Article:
Public spending for poverty reduction

Public spending for poverty reduction

Poverty is a major threat to the existence of humanity in modern times especially in the developing countries. In 2017, an estimated 9.2 percent of the global population still lived below the international poverty line of $1.90 a day, which is based on poverty lines in some of the poorest economies in the world. This amounts to 689 million extreme poor, 52 million fewer than in 2015.

Now, the COVID-19 (coronavirus) pandemic has reversed the gains in global poverty for the first time in a generation. About 120 million additional people are living in poverty as a result of the pandemic, with the total expected to rise to about 150 million by the end of 2021.

Social spending in Uzbekistan

Let us analyze the expenditures on the social sphere and social support of the population for the period 2007-2019, according to the data of the Ministry of Finance. Expenditures for these purposes also include expenditures on education and training, health care, culture, sports and science. Since the primary data are expressed in the form of absolute and nominal values, they have been transformed into real annual growth rates taking into account average consumer prices.

The real growth rate of expenditures on the social sphere and social support of the population in Uzbekistan demonstrates a V-shaped movement, as shown in Figure 1. The maximum decline in expenditures and the beginning of their recovery occurred in 2015, in which they were the lowest for the entire period, amounting to 2%. The next two years indicated a gradual recovery from 3% in 2016 and 6% in 2017. Since 2018, there has been a significant jump to 27% and in 2019 to 36%. This growth is associated with the reforms launched in 2017, which was defined in the Strategy of Actions for the Further Development of Uzbekistan during 2017-2021.

Figure 1. Real growth rates of spending on the social sphere and social support of the population in 2008-2019.

Source: Author's calculations based on data from the Ministry of Finance

In general, the analysis of budget expenditures aimed at the social sphere from 2008 to 2019 shows a gradual decrease until 2016 and a subsequent significant jump for all subgroups of the social sphere. In particular, in 2016-2019, expenditures on the social sphere and social support of the population increased 2.6 times, including on education - 2.4 times, on health care - 2.6 times, on culture and sports - in 5.2 times and in the direction of science - 2.8 times.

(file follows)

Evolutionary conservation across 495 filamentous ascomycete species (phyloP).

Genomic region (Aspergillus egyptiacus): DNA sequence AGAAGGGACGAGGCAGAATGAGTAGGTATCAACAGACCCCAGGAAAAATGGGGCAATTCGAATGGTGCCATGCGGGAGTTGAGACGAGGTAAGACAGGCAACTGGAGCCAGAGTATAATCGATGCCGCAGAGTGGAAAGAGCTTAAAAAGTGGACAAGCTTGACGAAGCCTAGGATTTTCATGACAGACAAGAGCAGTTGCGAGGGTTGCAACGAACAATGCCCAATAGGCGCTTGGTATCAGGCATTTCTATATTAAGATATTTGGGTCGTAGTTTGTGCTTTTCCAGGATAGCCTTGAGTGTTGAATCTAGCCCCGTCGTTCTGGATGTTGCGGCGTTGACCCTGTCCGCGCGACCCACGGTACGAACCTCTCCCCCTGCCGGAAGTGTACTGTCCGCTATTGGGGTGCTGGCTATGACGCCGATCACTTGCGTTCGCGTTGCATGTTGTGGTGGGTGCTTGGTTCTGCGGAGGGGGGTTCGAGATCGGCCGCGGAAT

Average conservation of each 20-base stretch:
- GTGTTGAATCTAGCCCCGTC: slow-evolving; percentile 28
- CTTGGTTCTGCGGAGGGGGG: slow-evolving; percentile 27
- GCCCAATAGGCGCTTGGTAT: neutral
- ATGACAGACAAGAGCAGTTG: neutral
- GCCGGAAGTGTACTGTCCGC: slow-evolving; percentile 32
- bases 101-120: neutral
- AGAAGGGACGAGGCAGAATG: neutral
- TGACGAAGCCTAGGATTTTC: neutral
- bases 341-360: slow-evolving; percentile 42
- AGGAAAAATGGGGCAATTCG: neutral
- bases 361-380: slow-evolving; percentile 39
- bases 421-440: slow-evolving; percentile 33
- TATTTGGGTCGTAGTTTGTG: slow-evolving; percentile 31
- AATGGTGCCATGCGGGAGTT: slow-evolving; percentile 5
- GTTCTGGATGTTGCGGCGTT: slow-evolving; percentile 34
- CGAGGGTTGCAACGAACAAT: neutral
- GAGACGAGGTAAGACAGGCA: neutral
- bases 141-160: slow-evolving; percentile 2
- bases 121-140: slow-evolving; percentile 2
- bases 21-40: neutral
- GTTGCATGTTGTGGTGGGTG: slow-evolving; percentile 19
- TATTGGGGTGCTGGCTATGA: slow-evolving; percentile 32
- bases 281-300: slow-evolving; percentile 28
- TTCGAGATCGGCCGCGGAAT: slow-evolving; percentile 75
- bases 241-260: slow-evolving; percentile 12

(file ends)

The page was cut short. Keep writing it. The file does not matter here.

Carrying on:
Assessment of social impact

It is advisable to assess the effect of government spending on the social sphere. Insufficient data make it difficult to directly assess the impact of government spending on poverty. However, the availability of various other indicative data makes it possible to indirectly assess the efficiency and effectiveness of government spending in this area.

Education is considered to be one of the basic factors of achieving sustainable economic development through investment in human capital. Education improves quality of lives and raises people’s productivity and eradicates poverty rate by being employed with job opportunities. From 2016 to 2019, the number of preschool institutions increased by 1,830 throughout the country, and the number of teaching staff and educational places in these institutions increased by 36.8 thousand and 223.7 thousand, respectively. Over the same period, the coverage of children aged 3-6 with preschool education increased from 23.8 to 40% (60% in 2020). Also, in recent years, the number of educational institutions has significantly increased - from 9,720 in 2016 to 10,090 in 2019, and 49 new higher educational institutions have opened. In 2020, the quotas for admission to universities increased by 2.5 times compared to 2017. As a result, youth enrollment in higher education increased from 9% to 25% over the same period.

The health sector has also seen extensive improvements over the past 4 years. The number of hospitals and beds increased by 99 and 21.4 thousand, respectively. Life expectancy of the population increased from 73.7 in 2017 to 74.6 in 2020. The incidence rate of tuberculosis per 100 thousand people of the population decreased from 46.6 in 2016 to 42.4 in 2020. The increase in the incidence of malignant neoplasms in the population from 66.8 per 100,000 people in 2016 to 71 per 100,000 people in 2020 indicates the results of earlier detection of diseases.

Conclusion

The social policy of Uzbekistan is aimed at the harmonious education of the younger generation, capable of ensuring the future development of the state. At the same time, the goal of social policy is to create conditions for the self-realization of all social groups. Strengthening social justice in Uzbekistan guarantees an increase in the level and quality of life of the population.

Based on all of the above, we can conclude that the role of the state in the fight against poverty is very high. In recent years, government spending on social security has increased. A complete assessment of the efficiency and effectiveness of government spending requires a sufficient and reliable time series of the above data. Nevertheless, the study of indicators show significant changes in the direction of improving the living conditions of the population.

It should be noted that the vector of social policy of the new Uzbekistan has already been set and all resources are used for its implementation. At the same time, one of the key points remains to further improve the efficiency of spending in the social sphere.

You can read the full article via this link.

Feruzbek Davletov, CERR

Journal "Economic Review" №3 (255) 2021


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